Poi in flow arts have evolved over the years and have taken on many different shapes and styles. These days, you can find ribbon poi, sock poi, scarf poi, contact poi (conceived by Ronan McLoughlin from Ireland in 2007), day flow poi, LED poi and of course, the ever favourite, fire poi.

In 1946, a Samoan knife dancer, Freddie Letuli birthed modern day fire spinning using techniques borrowed from fire eating. Letuli watched a Hindu fire eater and was intrigued, so asked to borrow some of his white gas. Letuli wrapped a towel around the blade of his knife and created the ‘Flaming Sword of Samoa’ which became a massive hit, and he went on to perform across the globe.

It’s believed that fire poi originated in Hawaii in the 1950’s as a tourist attraction, perhaps after seeing a performance by Letuli, but evidence (a Van Wyck juggling prop catalogue shows an item that resembles fire poi for sale at $4 per pair) suggests it dates back to early 1900’s, although it’s not clear whether the ‘rope’ on this poi was in fact a rope, or a solid metal rod.

During the latter part of the 20th century, the circus industry was going through a huge series of changes. Attendance was dropping, mostly due to animal welfare concerns and changing tastes of audiences. By the 1970’s, a new era of circus was born – cirque nouveau (contemporary circus). This type of circus focused more on showcasing performers who were trained in acrobatics, dancing, and juggling using theatre style themes and narratives. One of the most well-known examples of cirque nouveau is Cirque du Soleil.

During this same time, a variety of props were being used for a wide range of performance traditions, but these props and performances hadn’t yet come into contact with each other. It wasn’t until the emergence of music festivals and counter-culture events that this started to change and the lines between professional performer and amateur began to blur. People who had learned something at one of these events would take it home and practice, all while sharing what they learned with those in their community, growing the passion and knowledge for what we know today as flow arts.

In 1998, Malcolm Crawshay of Christchurch founded Home of Poi, a central hub for spinning supplies, tutorials, and international forums dedicated to various aspects of spinning and flow arts. It was perhaps this that led to the name poi, a Māori word unique to Aotearoa, being used to describe this prop around the world. Prior to Home of Poi, many people outside of New Zealand had never heard the word poi before. Flow and fire poi were known by other names, such as ‘chains’ due to their martial arts influences of nunchaku and 9 section whip, and also as ‘glowstringing’.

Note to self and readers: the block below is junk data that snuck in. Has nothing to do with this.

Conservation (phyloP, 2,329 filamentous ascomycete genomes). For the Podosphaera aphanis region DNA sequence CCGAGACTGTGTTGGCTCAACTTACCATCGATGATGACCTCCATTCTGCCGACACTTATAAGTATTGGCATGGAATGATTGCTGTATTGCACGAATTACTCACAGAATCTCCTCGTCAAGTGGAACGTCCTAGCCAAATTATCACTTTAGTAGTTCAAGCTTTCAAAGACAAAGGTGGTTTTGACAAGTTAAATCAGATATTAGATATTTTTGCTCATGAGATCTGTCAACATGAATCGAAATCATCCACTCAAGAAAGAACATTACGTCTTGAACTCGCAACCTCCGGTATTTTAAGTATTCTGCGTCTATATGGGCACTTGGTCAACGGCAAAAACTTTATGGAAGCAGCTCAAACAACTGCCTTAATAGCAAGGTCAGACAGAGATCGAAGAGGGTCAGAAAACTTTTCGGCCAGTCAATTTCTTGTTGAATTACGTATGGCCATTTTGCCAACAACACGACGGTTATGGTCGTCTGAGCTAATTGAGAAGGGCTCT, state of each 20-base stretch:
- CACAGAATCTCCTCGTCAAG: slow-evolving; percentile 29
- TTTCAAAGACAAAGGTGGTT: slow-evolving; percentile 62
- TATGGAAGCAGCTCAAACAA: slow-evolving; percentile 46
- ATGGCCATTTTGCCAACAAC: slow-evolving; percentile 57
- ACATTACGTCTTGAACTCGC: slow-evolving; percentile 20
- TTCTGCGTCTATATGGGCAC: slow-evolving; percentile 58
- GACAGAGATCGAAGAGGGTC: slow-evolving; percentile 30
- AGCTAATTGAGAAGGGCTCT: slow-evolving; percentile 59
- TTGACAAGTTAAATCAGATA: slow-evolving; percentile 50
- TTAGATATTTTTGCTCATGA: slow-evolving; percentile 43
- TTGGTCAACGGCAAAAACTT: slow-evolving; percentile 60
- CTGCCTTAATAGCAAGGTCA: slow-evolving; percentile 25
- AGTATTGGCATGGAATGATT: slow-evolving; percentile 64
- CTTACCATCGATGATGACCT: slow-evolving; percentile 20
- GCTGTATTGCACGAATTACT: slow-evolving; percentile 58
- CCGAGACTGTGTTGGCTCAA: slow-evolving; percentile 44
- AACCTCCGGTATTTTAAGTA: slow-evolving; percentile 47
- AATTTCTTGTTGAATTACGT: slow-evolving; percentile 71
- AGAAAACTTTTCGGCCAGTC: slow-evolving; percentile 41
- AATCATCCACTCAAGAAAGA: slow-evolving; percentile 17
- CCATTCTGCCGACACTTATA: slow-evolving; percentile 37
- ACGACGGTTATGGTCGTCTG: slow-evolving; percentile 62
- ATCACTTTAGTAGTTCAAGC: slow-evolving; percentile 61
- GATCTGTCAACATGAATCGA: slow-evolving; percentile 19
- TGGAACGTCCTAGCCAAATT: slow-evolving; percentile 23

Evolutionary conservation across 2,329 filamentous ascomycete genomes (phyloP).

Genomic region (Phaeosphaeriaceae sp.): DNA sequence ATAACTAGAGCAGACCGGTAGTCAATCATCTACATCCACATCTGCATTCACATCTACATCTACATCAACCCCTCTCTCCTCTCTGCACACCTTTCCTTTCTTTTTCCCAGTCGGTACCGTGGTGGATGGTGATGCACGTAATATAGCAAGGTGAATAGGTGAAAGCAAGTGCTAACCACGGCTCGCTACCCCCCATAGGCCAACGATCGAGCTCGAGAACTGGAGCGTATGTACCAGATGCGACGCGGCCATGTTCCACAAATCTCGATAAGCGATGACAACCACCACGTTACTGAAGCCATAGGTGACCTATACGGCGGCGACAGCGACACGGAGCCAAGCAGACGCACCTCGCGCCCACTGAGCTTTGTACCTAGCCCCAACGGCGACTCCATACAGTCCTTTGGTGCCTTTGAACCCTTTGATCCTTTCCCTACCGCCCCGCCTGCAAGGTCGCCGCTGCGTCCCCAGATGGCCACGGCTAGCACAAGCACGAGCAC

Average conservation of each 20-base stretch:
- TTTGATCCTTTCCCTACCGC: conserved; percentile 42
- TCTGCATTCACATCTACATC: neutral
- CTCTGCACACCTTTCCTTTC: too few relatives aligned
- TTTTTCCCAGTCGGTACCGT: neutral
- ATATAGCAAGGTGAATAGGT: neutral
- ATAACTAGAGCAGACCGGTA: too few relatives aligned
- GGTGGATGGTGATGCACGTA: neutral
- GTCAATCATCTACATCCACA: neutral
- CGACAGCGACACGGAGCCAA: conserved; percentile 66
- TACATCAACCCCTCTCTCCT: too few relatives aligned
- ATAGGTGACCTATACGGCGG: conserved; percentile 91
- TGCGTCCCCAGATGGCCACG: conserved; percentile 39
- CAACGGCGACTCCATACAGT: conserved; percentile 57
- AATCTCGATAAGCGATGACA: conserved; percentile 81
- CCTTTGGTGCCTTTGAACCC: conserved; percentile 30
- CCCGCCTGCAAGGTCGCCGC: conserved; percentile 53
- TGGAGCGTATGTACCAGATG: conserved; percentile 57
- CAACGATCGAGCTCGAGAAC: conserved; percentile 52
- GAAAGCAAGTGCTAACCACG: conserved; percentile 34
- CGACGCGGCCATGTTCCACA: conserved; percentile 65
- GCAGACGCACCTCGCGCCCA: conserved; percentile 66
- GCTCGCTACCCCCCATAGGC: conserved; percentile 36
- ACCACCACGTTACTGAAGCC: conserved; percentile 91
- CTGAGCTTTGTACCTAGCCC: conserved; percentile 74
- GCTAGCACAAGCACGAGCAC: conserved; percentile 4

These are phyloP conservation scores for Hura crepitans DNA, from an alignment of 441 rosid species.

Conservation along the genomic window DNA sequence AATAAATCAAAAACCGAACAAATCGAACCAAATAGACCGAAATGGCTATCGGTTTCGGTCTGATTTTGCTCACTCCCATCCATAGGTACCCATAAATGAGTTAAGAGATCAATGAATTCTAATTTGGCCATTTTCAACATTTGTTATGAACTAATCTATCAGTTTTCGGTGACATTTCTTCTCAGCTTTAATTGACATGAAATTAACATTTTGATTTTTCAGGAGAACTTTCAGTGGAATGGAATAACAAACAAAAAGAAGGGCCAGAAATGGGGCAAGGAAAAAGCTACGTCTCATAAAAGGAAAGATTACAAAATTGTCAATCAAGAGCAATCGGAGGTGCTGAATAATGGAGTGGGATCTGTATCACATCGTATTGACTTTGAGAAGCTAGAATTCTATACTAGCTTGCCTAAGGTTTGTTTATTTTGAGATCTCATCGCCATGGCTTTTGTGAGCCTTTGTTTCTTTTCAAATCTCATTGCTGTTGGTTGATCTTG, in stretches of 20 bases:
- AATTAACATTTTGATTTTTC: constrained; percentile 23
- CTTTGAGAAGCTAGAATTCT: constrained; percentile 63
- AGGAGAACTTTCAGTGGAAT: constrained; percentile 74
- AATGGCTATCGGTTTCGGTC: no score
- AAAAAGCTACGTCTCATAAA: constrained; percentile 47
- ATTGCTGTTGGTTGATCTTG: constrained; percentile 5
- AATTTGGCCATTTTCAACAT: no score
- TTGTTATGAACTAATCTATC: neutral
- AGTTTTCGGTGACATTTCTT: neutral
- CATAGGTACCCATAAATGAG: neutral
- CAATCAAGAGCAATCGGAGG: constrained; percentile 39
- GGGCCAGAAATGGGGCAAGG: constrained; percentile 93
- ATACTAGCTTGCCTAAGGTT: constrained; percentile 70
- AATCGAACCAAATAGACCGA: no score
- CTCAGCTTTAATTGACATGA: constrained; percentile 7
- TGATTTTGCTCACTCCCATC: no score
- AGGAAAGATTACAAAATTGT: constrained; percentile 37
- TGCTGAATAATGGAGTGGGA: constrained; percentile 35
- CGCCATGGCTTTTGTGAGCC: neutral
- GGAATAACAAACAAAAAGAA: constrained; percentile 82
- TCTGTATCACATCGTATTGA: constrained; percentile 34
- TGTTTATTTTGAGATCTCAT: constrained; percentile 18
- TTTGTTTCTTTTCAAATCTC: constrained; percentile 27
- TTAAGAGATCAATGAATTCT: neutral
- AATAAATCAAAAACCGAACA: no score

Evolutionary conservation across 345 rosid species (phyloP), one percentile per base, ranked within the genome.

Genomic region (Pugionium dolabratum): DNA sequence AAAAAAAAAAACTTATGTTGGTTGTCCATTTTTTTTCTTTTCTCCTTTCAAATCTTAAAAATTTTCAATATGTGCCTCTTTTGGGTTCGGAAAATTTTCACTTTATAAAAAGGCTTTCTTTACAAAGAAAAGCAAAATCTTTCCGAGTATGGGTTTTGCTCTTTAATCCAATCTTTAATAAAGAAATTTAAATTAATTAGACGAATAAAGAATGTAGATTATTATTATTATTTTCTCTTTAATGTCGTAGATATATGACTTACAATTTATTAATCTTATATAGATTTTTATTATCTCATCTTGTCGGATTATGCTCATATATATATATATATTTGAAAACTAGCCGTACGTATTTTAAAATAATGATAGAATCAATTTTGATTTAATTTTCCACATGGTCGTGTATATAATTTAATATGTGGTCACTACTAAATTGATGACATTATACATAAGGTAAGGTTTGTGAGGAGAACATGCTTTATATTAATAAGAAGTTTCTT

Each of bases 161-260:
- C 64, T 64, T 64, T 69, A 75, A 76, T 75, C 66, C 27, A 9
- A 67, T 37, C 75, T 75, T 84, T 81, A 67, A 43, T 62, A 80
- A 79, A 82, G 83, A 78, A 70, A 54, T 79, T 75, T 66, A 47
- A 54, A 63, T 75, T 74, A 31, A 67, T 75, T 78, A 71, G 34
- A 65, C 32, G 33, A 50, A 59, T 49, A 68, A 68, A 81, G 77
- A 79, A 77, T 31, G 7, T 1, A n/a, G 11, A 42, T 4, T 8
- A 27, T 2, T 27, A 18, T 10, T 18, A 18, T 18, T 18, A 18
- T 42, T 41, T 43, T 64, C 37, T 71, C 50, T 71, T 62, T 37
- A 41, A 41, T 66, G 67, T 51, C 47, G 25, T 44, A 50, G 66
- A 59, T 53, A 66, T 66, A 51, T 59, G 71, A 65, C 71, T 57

Tikanga o te Poi (The Respectful Practice of Poi)

There have been a couple of discussions in the flow arts community of late surrounding the topic of cultural appropriation, specifically in relation to poi. In order to understand whether the use of poi in flow arts is cultural appropriation, we first need to understand what cultural appropriation is.

Cultural appropriation can be defined as people (usually of a more dominant societal group) inappropriately taking customs, practices, traditions etc. of another (usually minority) group and using them in a disrespectful, exploitative, and stereotypical way.

Cultural appreciation can be defined as honestly seeking to learn about, and understand a different culture, while honouring its customs, beliefs, traditions etc. One of the great things about being alive in a globalised world is being able to experience, to learn, to understand, and to appreciate different cultures.

As discussed above, poi in flow arts have taken inspiration from many places, not just traditional Māori poi. Poi in fire and flow arts have become an art form of their own, mirroring techniques from other disciplines and art forms. 

While poi in flow arts is a distant relative to traditional Māori poi, it’s still important to remember their roots and to show appreciation by ensuring the history and the tikanga (the correct procedure, and customary system of values and practices) of traditional poi are shared and respected as the taonga (treasure) that they are.

An important part of this respect and appreciation is sharing the knowledge and history of poi - perhaps one of the most interesting histories for one of the most well-known props around. We encourage you to share this article within your own community (flow or otherwise) and help us spread the story of this incredible art form.

 

If you want to get yourself a set of traditional poi and support Māori artists, head on over to the Buy Māori Made Facebook page and check it out.

If you’re keen to get your hands on a set of flow or fire poi, head over to our shop now, or check out our DIY articles to make your very own monkey fist poi!